It’s decision day at the Fed, the U.K. sees a “notable slowdown,” and oil holds over $48. Here are some of the things people in markets are talking about today.
At 2 p.m. Eastern Time today, the Federal Open Markets Committee will announce its latest monetary policy decision. With no change in interest rates expected by economists surveyed by Bloomberg, and no press conference scheduled for after the release, investors will closely read the statement for updated language on inflation and any hints to plans for balance-sheet reduction.
The Office for National Statistics said there was a “notable slowdown” in the first half of the year for the British economy when it published growth figures this morning that showed an expansion of 0.3 percent in the second quarter. The sole positive contributor to the economy in the period was services which grew 0.5 percent, with production and construction proving a drag. Within services, retail continued to be one of the strongest performers.
A barrel of West Texas Intermediate for September delivery was trading at $48.27 at 5:24 a.m, with Brent holding above the $50 mark, as industry data showed U.S. stockpiles plunged. Oil majors are learning to live with $50 crude as analysts predict the industry’s big players will see a surge in second-quarter profits. The outlook is still unclear, with one consultant saying Brent could slump to $40 or below by early next year without further OEPC cuts.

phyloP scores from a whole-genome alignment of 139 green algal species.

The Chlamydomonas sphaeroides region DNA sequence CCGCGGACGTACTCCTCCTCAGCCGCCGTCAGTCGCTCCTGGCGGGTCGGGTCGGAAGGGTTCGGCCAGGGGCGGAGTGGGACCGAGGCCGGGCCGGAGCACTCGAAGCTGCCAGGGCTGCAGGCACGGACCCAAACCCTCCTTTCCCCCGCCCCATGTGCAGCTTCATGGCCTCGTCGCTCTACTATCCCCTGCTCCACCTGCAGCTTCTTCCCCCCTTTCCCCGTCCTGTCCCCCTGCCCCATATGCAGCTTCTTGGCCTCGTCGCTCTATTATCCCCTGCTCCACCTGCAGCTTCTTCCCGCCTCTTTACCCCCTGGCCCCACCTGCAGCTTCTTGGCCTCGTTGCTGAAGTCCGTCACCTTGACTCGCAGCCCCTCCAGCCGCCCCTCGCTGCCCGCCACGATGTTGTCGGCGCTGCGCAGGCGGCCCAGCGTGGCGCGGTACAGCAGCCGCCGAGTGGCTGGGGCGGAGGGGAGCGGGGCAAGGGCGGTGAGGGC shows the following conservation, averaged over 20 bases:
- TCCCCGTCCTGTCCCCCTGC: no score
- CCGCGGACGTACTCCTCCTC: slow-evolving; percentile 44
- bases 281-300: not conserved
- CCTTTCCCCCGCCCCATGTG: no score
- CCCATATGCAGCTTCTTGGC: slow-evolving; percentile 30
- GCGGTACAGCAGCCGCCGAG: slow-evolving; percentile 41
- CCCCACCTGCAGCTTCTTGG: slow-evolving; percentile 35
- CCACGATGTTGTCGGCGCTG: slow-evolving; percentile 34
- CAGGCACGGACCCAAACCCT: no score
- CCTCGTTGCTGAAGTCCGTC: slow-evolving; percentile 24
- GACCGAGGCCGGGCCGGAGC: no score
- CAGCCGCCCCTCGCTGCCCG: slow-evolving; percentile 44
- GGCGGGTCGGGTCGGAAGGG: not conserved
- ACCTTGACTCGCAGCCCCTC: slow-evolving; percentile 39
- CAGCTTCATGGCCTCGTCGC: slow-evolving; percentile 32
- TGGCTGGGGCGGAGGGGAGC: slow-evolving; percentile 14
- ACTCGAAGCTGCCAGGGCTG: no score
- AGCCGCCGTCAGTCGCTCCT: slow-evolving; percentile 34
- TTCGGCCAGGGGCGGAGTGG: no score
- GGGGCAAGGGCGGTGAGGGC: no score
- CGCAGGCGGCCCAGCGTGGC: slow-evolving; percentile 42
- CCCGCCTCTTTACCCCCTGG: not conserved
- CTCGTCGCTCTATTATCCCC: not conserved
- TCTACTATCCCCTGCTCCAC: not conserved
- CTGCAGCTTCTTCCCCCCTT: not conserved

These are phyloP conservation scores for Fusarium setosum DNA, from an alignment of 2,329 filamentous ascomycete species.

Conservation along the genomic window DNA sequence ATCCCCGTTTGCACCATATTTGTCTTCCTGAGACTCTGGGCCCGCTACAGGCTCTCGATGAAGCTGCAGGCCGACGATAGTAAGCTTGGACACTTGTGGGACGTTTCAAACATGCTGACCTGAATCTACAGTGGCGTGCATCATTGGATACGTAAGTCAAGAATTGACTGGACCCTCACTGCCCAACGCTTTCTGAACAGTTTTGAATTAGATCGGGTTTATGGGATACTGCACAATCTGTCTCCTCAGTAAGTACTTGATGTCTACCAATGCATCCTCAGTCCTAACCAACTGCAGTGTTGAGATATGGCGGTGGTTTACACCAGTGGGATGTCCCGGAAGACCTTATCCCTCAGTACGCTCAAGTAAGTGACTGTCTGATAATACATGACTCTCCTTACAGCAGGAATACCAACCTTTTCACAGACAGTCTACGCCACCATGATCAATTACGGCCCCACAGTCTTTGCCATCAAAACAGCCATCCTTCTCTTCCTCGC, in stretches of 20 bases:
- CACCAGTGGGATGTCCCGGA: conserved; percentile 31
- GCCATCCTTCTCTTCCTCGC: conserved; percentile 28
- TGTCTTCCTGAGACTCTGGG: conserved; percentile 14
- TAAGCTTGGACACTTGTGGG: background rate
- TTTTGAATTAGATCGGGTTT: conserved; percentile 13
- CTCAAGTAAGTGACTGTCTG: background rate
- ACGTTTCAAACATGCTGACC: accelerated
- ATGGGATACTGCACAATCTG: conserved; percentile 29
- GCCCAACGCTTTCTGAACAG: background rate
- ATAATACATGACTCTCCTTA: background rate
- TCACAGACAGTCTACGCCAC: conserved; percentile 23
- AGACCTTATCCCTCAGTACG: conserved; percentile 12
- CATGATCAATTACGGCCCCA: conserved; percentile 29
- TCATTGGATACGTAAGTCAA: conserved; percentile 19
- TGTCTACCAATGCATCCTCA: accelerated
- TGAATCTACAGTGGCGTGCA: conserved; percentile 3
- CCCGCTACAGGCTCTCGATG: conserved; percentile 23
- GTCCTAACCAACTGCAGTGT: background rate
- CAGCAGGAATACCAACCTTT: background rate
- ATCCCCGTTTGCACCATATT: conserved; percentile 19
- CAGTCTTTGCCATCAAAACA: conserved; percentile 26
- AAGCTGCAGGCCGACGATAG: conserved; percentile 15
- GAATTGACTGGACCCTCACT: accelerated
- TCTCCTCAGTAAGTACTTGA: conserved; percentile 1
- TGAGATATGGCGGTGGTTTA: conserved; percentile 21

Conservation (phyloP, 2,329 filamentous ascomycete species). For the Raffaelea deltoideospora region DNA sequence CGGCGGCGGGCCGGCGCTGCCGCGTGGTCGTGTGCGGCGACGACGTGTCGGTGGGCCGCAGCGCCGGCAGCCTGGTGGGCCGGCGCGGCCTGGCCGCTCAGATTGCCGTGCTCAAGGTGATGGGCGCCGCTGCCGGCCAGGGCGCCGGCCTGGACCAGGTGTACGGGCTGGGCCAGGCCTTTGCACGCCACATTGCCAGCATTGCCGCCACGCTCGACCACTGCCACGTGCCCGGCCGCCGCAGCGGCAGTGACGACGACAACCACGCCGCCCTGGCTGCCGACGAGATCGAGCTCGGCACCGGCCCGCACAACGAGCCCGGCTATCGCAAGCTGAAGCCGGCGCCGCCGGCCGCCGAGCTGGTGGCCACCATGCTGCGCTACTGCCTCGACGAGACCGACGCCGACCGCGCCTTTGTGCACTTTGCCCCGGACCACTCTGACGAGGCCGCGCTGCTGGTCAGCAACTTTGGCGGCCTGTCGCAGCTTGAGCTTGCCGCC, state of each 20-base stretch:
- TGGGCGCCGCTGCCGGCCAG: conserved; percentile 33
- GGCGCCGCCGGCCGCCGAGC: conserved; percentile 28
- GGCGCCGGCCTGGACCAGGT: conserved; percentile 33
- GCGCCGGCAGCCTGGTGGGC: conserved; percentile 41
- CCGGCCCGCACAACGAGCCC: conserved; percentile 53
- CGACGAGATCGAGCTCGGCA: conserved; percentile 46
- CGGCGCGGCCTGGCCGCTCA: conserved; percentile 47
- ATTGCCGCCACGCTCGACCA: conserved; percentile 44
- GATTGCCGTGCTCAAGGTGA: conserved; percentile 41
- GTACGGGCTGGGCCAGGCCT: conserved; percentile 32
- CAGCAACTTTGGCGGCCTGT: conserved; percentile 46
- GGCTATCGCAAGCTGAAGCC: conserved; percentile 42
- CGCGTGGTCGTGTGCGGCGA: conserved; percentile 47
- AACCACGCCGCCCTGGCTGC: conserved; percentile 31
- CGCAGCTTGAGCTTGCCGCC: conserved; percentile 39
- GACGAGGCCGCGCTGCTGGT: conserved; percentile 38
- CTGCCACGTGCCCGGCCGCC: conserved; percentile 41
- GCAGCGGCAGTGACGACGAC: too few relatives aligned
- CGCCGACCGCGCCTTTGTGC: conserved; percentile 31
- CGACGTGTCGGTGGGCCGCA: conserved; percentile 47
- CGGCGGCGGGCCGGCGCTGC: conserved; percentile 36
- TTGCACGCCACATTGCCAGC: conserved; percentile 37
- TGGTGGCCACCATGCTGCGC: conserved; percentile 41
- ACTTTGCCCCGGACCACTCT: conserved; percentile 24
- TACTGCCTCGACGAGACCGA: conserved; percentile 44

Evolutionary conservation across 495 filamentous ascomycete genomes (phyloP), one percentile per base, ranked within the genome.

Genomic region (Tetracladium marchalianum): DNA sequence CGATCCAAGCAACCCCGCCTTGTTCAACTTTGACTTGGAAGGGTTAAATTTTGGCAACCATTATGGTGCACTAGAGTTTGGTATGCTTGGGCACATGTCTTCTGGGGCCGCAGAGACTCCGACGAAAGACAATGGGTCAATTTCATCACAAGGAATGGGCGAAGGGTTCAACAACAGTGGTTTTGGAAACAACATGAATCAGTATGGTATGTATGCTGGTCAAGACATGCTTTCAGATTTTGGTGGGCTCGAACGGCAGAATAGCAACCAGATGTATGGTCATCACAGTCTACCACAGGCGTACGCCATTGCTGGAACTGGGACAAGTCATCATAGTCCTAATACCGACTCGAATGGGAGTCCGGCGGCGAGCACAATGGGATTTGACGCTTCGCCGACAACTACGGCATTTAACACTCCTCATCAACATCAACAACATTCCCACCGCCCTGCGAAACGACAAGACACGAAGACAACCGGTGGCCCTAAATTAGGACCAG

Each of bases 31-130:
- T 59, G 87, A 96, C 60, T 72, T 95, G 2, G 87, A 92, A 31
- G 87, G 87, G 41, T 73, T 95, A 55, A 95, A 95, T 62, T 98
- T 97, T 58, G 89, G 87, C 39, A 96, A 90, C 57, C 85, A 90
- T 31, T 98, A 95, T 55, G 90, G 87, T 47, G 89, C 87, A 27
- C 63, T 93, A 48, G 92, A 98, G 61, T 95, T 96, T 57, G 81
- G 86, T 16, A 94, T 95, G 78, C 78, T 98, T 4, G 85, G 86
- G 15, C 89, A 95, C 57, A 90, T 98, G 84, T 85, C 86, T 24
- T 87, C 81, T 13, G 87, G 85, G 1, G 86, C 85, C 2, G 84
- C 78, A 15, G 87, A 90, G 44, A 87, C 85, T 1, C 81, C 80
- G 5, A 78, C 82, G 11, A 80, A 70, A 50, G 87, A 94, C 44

Overnight, the MSCI Asia Pacific Index was little changed, while Japan’s gained 0.2 percent as positive earnings lifted sentiment. In Europe, the Stoxx 600 Index was 0.7 percent higher at 5:44 a.m. as earnings season gathered pace ahead of tomorrow’s “day from hell” as companies worth more than $3 trillion are set to report results. U.S. market futures were slightly higher as markets awaited the fed decision.
The health-care debate in the Senate saw Majority Leader Mitch McConnell’s proposal rejected in a vote late last night. That marked the first of a slew of votes on different health bills as GOP leaders try to pass something that would repeal Obamacare, or at a minimum, scrap some of the law’s most unpopular provisions. Ex-House Majority Leader Eric Cantor said that some legislation is likely to be passed as the cost of inaction would be too high.